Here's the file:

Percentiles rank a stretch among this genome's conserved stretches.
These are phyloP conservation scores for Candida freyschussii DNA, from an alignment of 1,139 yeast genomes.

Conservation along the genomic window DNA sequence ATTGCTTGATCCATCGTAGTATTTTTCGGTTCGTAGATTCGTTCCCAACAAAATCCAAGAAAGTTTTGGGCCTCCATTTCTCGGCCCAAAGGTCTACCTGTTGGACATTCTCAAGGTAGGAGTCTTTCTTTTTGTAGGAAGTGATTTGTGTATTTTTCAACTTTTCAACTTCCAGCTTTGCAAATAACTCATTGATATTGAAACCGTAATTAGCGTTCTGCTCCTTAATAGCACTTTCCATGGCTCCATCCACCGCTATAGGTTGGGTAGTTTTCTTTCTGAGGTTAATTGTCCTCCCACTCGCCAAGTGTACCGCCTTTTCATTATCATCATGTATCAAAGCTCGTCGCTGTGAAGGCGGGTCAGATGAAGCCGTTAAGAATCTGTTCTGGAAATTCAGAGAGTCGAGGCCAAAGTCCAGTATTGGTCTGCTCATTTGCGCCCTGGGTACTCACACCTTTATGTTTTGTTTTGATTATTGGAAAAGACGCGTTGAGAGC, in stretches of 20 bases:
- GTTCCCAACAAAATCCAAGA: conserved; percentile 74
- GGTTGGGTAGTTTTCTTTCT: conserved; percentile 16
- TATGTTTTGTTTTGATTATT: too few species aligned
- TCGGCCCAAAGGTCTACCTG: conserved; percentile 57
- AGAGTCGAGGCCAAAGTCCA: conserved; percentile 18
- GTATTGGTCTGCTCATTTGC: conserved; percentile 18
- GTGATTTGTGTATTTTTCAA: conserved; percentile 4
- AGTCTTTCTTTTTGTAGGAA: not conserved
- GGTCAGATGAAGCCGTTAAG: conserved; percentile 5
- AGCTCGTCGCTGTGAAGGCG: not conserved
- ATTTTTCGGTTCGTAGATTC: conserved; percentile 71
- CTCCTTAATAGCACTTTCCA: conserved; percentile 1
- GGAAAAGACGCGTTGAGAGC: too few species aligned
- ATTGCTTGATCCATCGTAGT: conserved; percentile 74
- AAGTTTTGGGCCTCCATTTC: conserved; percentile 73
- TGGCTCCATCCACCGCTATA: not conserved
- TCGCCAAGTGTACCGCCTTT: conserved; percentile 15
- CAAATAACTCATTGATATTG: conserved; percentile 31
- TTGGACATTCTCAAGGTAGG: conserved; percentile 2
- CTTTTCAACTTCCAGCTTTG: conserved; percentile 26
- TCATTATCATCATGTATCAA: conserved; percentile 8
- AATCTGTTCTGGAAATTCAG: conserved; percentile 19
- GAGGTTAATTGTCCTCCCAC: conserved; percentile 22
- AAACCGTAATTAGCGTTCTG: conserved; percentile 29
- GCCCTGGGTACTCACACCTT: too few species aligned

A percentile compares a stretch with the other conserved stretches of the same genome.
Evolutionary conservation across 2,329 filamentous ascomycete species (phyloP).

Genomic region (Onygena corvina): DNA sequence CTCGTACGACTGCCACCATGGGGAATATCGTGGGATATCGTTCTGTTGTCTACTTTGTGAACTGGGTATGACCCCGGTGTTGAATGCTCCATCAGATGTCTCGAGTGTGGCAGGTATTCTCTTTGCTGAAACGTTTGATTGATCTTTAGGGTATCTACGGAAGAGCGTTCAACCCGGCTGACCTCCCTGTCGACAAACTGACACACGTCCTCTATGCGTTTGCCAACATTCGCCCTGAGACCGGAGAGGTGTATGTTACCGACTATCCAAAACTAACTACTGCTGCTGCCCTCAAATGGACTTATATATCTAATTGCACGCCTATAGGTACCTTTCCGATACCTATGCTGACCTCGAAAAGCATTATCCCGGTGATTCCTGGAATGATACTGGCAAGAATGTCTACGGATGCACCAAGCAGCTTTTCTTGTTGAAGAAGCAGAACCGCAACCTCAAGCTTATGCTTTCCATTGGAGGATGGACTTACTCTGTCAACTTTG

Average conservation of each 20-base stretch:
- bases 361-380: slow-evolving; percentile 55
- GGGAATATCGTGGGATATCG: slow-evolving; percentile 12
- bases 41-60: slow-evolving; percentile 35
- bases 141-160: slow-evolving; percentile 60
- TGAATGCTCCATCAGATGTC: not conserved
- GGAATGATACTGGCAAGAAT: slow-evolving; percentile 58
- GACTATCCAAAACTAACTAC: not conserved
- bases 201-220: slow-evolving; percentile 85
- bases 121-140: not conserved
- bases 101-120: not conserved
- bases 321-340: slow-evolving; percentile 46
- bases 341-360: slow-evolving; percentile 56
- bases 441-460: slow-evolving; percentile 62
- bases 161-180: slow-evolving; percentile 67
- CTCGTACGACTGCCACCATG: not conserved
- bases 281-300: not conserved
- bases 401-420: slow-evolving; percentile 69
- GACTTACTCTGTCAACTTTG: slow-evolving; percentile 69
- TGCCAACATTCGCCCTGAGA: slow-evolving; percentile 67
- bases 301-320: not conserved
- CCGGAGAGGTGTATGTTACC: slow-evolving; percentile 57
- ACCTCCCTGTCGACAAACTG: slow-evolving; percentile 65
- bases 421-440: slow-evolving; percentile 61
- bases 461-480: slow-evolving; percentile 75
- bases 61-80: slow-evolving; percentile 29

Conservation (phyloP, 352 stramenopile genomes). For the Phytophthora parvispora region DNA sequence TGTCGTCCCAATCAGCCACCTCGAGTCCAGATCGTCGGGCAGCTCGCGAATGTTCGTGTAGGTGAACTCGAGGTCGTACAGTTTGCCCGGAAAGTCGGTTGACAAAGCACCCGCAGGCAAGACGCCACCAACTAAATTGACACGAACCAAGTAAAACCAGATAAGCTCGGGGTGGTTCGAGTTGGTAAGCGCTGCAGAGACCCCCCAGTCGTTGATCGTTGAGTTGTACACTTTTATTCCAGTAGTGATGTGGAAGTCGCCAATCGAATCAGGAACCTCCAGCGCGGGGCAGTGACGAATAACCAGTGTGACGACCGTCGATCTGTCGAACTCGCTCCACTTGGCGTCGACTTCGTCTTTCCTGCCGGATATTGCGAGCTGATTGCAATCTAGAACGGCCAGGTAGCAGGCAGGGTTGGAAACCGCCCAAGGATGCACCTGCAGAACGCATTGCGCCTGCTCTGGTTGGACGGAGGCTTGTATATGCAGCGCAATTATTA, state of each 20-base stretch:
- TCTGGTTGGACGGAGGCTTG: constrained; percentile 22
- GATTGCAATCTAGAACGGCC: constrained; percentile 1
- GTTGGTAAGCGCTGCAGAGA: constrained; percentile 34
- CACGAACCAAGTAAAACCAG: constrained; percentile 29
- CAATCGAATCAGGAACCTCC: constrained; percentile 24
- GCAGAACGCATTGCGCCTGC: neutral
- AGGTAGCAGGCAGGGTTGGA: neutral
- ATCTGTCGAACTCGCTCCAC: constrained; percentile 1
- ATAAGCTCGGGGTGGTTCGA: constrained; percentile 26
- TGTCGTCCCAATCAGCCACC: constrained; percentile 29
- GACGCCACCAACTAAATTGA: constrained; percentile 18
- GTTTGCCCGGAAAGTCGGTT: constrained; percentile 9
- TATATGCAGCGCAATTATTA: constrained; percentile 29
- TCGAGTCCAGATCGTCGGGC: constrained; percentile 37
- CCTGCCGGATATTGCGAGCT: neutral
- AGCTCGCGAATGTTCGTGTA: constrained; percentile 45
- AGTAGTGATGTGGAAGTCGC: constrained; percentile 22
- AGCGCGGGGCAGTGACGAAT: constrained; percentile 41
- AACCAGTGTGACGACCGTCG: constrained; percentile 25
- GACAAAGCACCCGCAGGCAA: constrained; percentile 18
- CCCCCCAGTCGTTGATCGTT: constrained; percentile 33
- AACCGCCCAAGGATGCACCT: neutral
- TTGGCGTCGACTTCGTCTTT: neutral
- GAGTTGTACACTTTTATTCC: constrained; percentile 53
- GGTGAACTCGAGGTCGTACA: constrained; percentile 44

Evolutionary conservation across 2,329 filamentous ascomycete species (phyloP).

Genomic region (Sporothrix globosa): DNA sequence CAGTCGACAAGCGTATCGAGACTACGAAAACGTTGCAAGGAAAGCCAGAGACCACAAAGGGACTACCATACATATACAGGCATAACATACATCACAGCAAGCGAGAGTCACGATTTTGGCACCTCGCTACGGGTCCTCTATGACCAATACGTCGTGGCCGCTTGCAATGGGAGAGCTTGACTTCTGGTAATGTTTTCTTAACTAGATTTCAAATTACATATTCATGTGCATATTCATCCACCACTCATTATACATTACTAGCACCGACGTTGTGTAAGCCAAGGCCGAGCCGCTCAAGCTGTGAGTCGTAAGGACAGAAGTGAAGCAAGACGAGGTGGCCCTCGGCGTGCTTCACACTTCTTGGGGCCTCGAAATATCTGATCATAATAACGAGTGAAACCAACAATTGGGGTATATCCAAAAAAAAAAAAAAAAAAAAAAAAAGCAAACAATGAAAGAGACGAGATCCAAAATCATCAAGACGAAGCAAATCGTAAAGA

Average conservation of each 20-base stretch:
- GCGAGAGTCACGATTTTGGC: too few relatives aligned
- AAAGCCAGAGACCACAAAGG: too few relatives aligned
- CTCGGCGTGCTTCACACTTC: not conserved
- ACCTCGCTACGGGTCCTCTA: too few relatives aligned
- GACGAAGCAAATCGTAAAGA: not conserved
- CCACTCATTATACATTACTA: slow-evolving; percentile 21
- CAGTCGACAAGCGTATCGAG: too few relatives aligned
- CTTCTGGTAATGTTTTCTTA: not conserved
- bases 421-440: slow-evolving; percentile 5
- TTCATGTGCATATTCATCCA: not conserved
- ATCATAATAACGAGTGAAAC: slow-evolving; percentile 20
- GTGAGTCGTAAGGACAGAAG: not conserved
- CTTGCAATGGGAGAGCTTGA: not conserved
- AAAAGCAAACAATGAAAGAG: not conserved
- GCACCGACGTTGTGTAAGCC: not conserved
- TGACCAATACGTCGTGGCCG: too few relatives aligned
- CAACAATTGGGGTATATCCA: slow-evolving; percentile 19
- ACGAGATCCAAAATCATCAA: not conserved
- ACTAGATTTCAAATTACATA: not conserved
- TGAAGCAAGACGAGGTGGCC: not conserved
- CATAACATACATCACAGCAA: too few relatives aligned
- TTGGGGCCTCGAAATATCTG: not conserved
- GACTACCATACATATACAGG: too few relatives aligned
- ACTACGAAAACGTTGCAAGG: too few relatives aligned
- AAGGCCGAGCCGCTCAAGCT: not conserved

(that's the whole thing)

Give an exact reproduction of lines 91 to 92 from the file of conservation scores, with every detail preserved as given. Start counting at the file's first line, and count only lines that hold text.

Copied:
- GACGAAGCAAATCGTAAAGA: not conserved
- CCACTCATTATACATTACTA: slow-evolving; percentile 21